Many people unconsciously make the mistake of reading from their slides or memorizing their script word-for-word without understanding their content – a definite way to stress themselves out.

                                    Understanding your speech flow and content makes it easier for you to convert ideas and concepts into your own words which you can then clearly explain to others in a conversational manner. Designing your slides to include text prompts is also an easy hack to ensure you get to quickly recall your flow when your mind goes blank.[2]

                                    One way to understand is to memorize the over-arching concepts or ideas in your pitch. It helps you speak more naturally and let your personality shine through. It’s almost like taking your audience on a journey with a few key milestones.

                                    5. Practice makes perfect

                                    Like most people, many of us are not naturally attuned to public speaking. Rarely do individuals walk up to a large audience and present flawlessly without any research and preparation.

                                    In fact, some of the top presenters make it look easy during showtime because they have spent countless hours behind-the-scenes in deep practice. Even great speakers like the late John F. Kennedy would spend months preparing his speech beforehand.

                                    Public speaking, like any other skill, requires practice – whether it be practicing your speech countless of times in front of a mirror or making notes. As the saying goes, practice makes perfect!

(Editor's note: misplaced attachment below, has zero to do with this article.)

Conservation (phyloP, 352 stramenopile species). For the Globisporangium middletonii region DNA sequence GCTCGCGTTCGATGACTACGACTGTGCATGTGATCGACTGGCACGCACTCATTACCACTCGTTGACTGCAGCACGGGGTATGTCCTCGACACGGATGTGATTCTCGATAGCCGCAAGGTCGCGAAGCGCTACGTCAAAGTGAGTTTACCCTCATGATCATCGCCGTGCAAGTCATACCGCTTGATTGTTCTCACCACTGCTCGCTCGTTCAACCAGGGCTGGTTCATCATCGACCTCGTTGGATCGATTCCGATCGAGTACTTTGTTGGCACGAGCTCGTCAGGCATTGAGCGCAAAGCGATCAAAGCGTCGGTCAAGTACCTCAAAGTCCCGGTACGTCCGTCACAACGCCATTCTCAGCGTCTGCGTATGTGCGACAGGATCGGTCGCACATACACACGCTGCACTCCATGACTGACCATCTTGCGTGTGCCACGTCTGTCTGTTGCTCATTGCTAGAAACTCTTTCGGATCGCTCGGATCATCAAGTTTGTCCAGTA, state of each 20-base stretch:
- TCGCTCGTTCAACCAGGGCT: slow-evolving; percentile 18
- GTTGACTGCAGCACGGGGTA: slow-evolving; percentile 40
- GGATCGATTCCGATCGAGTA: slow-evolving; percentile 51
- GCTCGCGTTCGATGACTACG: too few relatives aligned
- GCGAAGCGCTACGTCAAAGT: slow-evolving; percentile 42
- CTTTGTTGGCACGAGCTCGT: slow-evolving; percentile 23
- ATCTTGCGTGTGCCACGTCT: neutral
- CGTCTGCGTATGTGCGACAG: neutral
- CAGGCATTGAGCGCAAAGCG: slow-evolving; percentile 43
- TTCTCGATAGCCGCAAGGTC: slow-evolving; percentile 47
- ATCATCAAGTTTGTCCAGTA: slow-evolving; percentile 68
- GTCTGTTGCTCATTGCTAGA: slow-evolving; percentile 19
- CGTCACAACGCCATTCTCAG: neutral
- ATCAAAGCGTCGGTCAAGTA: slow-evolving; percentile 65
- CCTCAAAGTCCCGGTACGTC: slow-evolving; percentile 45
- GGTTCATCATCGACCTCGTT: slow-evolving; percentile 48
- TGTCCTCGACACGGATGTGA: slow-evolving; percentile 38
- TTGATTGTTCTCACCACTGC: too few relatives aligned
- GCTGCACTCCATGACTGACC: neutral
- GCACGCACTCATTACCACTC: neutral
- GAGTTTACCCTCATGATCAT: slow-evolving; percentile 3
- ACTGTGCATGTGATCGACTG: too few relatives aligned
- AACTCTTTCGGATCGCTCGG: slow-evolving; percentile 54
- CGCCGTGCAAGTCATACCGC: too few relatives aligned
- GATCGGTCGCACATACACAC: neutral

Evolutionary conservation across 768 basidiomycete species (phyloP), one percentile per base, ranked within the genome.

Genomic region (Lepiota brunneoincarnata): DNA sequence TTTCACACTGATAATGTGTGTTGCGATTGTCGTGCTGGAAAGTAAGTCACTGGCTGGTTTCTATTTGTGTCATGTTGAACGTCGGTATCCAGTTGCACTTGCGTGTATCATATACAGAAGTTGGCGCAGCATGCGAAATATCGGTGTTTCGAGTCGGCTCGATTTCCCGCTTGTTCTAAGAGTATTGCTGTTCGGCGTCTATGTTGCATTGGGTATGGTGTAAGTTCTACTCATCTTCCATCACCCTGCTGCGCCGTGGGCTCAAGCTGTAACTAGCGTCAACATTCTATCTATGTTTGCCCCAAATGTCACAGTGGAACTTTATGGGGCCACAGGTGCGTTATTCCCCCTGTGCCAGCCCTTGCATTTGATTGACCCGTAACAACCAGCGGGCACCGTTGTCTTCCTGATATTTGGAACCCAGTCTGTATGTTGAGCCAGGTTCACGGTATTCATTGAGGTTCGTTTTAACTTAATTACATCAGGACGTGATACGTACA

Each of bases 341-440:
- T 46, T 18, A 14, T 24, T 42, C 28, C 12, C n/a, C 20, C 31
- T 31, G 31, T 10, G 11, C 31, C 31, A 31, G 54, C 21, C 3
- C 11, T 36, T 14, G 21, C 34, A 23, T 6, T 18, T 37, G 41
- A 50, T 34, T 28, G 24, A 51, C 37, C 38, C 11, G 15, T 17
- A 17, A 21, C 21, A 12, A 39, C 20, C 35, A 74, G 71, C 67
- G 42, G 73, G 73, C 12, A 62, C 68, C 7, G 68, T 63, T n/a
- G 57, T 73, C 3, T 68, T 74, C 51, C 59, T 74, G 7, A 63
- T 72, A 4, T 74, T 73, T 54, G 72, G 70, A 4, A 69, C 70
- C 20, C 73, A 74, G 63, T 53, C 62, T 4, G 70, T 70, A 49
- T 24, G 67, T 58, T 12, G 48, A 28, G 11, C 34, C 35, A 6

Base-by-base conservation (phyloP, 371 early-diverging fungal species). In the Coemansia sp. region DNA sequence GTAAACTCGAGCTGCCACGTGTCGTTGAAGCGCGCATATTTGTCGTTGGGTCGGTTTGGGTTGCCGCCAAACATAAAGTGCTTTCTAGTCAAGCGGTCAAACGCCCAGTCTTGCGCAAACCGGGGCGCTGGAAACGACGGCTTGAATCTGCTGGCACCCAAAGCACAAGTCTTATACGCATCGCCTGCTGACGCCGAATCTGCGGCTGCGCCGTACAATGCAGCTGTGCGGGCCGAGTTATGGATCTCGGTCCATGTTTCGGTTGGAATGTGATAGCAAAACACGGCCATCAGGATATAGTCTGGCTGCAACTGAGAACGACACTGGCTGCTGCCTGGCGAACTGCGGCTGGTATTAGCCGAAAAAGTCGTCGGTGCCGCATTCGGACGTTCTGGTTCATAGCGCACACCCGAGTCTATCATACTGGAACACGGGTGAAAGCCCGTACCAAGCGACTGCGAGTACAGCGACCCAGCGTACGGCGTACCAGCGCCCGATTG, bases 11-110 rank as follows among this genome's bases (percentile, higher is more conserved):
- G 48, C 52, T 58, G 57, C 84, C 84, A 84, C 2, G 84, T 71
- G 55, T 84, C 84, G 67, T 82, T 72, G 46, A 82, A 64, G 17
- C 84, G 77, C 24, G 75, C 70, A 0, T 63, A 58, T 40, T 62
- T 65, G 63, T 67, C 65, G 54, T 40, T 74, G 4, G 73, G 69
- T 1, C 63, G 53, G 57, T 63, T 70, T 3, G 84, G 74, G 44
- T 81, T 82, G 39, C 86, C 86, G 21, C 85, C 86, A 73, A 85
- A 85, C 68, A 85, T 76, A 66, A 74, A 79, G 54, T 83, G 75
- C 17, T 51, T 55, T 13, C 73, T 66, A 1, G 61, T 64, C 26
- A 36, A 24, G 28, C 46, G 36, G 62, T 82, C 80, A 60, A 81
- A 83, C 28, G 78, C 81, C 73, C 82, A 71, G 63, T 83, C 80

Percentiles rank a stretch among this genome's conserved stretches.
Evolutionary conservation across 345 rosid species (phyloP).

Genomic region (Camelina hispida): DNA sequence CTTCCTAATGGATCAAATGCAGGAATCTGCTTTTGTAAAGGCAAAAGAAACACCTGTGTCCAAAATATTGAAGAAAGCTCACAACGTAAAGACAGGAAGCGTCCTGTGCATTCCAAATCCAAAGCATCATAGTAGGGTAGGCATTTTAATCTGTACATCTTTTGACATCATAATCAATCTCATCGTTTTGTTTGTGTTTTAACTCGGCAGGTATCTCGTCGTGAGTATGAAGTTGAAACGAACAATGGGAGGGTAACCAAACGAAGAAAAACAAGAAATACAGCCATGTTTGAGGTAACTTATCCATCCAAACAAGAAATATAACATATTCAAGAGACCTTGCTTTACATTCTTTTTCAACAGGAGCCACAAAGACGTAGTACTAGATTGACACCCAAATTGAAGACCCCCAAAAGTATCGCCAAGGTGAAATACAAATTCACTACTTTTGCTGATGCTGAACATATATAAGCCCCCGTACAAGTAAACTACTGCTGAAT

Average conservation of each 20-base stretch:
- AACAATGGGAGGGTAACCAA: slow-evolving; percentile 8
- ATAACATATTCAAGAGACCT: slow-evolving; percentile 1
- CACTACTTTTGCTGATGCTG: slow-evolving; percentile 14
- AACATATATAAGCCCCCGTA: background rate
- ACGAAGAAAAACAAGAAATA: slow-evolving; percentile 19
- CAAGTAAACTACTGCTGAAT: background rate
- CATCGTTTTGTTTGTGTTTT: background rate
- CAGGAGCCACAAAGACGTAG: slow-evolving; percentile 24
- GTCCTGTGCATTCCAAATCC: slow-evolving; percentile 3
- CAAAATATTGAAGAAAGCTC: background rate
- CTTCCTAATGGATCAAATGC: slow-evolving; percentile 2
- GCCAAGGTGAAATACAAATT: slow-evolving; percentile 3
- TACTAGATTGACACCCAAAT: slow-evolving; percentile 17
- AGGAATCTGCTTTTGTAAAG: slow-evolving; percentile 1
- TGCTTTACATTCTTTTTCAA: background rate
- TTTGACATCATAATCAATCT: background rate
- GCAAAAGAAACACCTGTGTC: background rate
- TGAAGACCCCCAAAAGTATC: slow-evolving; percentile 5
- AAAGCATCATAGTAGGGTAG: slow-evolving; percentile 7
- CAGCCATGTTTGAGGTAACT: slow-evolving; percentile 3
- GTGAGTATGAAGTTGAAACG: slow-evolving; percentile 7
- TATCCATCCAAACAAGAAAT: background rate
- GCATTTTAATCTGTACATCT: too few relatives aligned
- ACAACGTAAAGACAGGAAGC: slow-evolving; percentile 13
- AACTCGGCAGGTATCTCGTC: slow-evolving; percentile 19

6. Be authentic

                                    There’s nothing wrong with feeling stressed before going up to speak in front of an audience.

                                    Many people fear public speaking because they fear others will judge them for showing their true, vulnerable self. However, vulnerability can sometimes help you come across as more authentic and relatable as a speaker.

                                    Advertising

                                    Drop the pretence of trying to act or speak like someone else and you’ll find that it’s worth the risk. You become more genuine, flexible and spontaneous, which makes it easier to handle unpredictable situations – whether it’s getting tough questions from the crowd or experiencing an unexpected technical difficulty.

                                    To find out your authentic style of speaking is easy. Just pick a topic or issue you are passionate about and discuss this like you normally would with a close family or friend. It is like having a conversation with someone in a personal one-to-one setting. A great way to do this on stage is to select a random audience member(with a hopefully calming face) and speak to a single person at a time during your speech. You’ll find that it’s easier trying to connect to one person at a time than a whole room.